Source: Empire Online
As Empire’s old man used to say, “If at first you don’t succeed, try, try again.” Evidently it was the kind of cheesy maxim bandied about in the Gilliam household too, because, fresh from wrapping Doctor Parnassus, Terry Gilliam has started work on a new script for The Man Who Killed Don Quixote, a reprise of his ill-fated 2000 production.

Now, as anyone who’s seen Lost In La Mancha will testify, Gilliam’s original attempt to film Cervantes’ novel spiralled into ‘the movie that didn’t want to get made’, with flash floods, injuries to key cast-members and the Spanish Air Force all intervening to end the shoot after just five days.

Much legal wrangling with the insurers ensued, before rights to the script were eventually ceded back to Gilliam and writing partner Tony Grisoni (Fear And Loathing In Las Vegas). “Tony and I have started rewriting Don Quixote just this last week. [We] finally got the script back. I re-read the greatest script ever written and realise we gotta get rewriting! I really wanna knock that one out in the next month or so.”

Gilliam was vaguer on details, saying only that he had “some very different ideas” for the movie, but he has not lost any of his enthusiasm for the lance-wielding Spaniard. “[I’m] starting to think I was lucky, because maybe the film will be better seven years later. It will have matured a bit longer.”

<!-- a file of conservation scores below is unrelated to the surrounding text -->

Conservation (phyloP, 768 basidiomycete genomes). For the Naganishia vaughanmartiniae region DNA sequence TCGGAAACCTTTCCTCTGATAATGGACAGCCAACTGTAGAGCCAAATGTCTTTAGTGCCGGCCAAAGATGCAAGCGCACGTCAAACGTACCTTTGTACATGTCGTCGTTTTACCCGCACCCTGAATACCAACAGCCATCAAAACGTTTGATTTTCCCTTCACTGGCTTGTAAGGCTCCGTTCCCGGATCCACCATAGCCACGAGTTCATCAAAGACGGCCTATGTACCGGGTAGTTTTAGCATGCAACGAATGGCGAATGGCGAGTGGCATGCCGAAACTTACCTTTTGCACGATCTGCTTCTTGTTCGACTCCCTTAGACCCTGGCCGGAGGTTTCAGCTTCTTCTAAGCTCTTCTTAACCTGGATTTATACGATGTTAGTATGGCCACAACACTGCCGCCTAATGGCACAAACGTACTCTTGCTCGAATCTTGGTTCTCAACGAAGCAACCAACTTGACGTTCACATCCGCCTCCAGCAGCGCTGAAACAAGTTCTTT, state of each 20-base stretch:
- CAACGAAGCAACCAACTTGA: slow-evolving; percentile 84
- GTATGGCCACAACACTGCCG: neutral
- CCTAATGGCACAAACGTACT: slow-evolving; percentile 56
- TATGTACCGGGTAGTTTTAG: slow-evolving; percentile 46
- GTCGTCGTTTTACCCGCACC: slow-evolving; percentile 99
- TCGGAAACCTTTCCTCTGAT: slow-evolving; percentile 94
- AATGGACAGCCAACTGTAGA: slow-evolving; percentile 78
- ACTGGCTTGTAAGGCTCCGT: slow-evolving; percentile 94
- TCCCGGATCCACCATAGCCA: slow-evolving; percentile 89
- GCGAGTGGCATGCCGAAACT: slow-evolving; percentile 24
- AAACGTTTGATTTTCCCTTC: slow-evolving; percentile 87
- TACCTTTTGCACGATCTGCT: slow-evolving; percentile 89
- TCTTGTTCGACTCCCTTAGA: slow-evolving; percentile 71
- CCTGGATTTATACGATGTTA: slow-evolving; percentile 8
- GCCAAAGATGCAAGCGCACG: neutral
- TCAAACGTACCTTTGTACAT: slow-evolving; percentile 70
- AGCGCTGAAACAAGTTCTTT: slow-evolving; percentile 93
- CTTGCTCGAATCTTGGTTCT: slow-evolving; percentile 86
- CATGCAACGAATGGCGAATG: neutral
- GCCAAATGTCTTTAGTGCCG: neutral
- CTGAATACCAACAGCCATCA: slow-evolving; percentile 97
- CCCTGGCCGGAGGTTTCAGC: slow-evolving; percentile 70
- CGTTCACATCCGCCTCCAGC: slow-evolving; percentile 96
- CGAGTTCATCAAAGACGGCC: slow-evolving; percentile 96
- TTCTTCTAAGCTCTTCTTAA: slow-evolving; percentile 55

Shooting on The Man Who Killed Don Quixote is likely to begin later this year. Hopefully it won't end shortly afterwards with the on-set appearance of a locust plague and a 100-foot Marshmallow Man.
Title: Re: Terry Gilliam - Lost In La Mancha
Post by: MacGuffin on February 05, 2009, 11:38:40 AM
Gilliam Preps Zero Theorem
Former Python set to direct Billy Bob Thornton.
by Chris Tilly, IGN UK

While we all patiently await the release of his The Imaginarium of Doctor Parnassus, Terry Gilliam has announced plans for his next film, which is set to shoot as soon as May.

Zero Theorem will revolve around a reclusive computer genius plagued with existential angst who is hard at work on a project designed to discover the meaning of life, according to Screen Daily.

Billy Bob Thornton is apparently starring, while Richard and Dean Zanuck are producing.

Gilliam is still in post-production on The Imaginarium, which stars Johnny Depp, Jude Law, Colin Farrell and the late Heath Ledger.
Title: Re: Terry Gilliam - Lost In La Mancha
Post by: MacGuffin on May 14, 2009, 02:21:02 PM
Gilliam gives 'Quixote' another try
Director revives passion project
Source: Variety

Terry Gilliam is getting lost in La Mancha all over again.

The director is reviving his passion project "The Man Who Killed Don Quixote" nearly a decade after his first attempt was derailed.

Gilliam's first stab at adapting Miguel de Cervantes' classic 17th century romantic tale was blighted by everything from freakish bad weather, which destroyed the sets, to lead actor Jean Rochefort's chronic back problems.

That experience was memorably captured in Keith Fulton and Louis Pepe's 2002 doc "Lost in La Mancha."

Now Gilliam is teaming up with Brit producer Jeremy Thomas to bring his long-cherished project to the bigscreen. Thomas' Recorded Picture Co. will produce after successfully obtaining the rights following lengthy negotiations.

Hanway Films will handle international sales.